You might be asking, how could a church this size truly experience fellowship and intimacy? Acts 2 answers this question for us. 

A Thriving Church Commits to Christs’ Church

The church in Acts experienced fellowship and intimacy by meeting together regularly. Assembly together was more important than fishing, sports, new ventures, hobbies, etc. Nothing is wrong with these things. However, how often do we prioritize the stuff of the world over the stuff of God? The believers in Acts saw participation in the life of the church as essential. They did not “have” to meet together; they “desired” to. They considered it essential and nessary to be a part of the gathering. 

The 3,000+ people gathered together in the temple regularly. How were they able to connect? They joined a family group. It says they broke bread together in homes, receiving their food with gladness, and praising God. For practical purposes, the believers went from the big gathering to smaller and more intimate gatherings. At these gatherings, they shared meals; they observed the word of God together; they exchanged prayers; etc. There is some debate on whether or not the “meals” refers to the Lord’s Supper or an actual meal which was normal in their culture. Regardless, this thriving church gathered together, joined family groups, and enjoyed intimacy. They never developed a “church too big” mentality. They took initative in developing relationships within the church and seeking out fellowship.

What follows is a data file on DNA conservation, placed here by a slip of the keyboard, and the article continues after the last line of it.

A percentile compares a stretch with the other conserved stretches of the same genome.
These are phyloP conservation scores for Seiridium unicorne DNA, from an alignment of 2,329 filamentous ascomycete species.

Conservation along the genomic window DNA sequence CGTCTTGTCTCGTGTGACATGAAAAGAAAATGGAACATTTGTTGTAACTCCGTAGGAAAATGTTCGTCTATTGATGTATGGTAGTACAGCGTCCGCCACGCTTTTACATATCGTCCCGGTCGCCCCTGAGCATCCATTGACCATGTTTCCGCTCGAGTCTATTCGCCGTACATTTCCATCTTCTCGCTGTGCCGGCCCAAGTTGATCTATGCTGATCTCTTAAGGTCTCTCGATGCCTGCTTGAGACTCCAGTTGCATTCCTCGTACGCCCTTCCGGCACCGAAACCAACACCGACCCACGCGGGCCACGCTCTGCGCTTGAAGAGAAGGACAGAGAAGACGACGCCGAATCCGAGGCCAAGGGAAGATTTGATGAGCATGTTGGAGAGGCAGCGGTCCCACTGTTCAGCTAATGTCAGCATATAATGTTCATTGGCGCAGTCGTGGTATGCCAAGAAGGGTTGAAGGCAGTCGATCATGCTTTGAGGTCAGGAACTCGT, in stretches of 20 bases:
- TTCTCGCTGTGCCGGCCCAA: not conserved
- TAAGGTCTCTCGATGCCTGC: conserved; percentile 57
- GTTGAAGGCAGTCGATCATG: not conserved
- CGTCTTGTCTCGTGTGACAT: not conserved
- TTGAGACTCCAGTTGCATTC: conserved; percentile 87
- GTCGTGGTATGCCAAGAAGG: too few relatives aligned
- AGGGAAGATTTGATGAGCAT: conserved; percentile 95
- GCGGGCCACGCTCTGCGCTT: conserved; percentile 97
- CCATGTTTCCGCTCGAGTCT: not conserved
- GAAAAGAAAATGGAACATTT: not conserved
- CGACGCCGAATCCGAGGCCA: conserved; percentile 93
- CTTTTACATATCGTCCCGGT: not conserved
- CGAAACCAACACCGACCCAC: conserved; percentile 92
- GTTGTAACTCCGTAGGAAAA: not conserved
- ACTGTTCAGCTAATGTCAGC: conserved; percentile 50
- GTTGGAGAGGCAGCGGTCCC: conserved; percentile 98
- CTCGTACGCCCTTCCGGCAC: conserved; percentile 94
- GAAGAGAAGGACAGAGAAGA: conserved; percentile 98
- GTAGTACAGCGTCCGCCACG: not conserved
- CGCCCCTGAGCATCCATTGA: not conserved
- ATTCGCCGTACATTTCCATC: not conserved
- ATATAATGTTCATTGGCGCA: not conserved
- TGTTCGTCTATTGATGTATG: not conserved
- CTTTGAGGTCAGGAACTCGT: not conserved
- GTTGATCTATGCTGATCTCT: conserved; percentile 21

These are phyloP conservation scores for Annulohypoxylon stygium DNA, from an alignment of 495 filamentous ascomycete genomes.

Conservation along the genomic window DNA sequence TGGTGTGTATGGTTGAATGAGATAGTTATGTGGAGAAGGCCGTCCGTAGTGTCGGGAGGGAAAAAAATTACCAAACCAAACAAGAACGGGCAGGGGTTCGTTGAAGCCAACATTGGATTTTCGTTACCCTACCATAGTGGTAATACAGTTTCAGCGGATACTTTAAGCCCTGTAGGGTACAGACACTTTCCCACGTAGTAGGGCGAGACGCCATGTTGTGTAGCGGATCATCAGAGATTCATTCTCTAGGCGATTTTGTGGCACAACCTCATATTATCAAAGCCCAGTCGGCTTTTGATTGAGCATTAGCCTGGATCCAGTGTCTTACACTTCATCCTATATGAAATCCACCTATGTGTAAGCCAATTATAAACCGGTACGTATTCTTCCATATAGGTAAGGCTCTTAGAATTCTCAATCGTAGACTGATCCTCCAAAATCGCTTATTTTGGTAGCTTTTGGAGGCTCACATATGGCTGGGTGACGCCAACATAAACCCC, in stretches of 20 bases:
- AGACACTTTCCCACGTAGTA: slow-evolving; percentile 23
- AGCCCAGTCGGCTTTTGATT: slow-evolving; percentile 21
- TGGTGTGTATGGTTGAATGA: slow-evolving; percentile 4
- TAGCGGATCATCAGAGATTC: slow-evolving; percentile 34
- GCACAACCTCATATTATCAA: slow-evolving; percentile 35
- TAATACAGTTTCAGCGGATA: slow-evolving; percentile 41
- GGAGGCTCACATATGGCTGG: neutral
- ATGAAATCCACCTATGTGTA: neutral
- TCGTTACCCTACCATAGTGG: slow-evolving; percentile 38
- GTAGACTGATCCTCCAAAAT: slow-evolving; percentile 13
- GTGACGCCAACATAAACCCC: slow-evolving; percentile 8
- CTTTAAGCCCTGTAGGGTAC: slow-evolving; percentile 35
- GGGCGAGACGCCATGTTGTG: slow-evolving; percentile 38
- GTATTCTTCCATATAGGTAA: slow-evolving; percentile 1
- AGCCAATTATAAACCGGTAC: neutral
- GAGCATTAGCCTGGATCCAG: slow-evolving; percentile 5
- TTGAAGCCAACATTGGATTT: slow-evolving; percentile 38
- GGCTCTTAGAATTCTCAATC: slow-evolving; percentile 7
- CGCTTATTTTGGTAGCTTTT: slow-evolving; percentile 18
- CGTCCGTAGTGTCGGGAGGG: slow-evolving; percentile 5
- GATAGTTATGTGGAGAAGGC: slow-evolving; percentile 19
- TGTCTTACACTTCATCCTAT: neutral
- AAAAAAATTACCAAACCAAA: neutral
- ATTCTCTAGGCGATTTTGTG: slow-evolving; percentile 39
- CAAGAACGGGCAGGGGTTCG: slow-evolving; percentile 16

A Thriving Church is Committed to its Neighbors

They gave their time to loving others as well. They gave financially when their was a need. They met the needs of the surrounding community (3:1-10). They not only cared for the spiritual needs of their neighbors, but they also meet physical needs.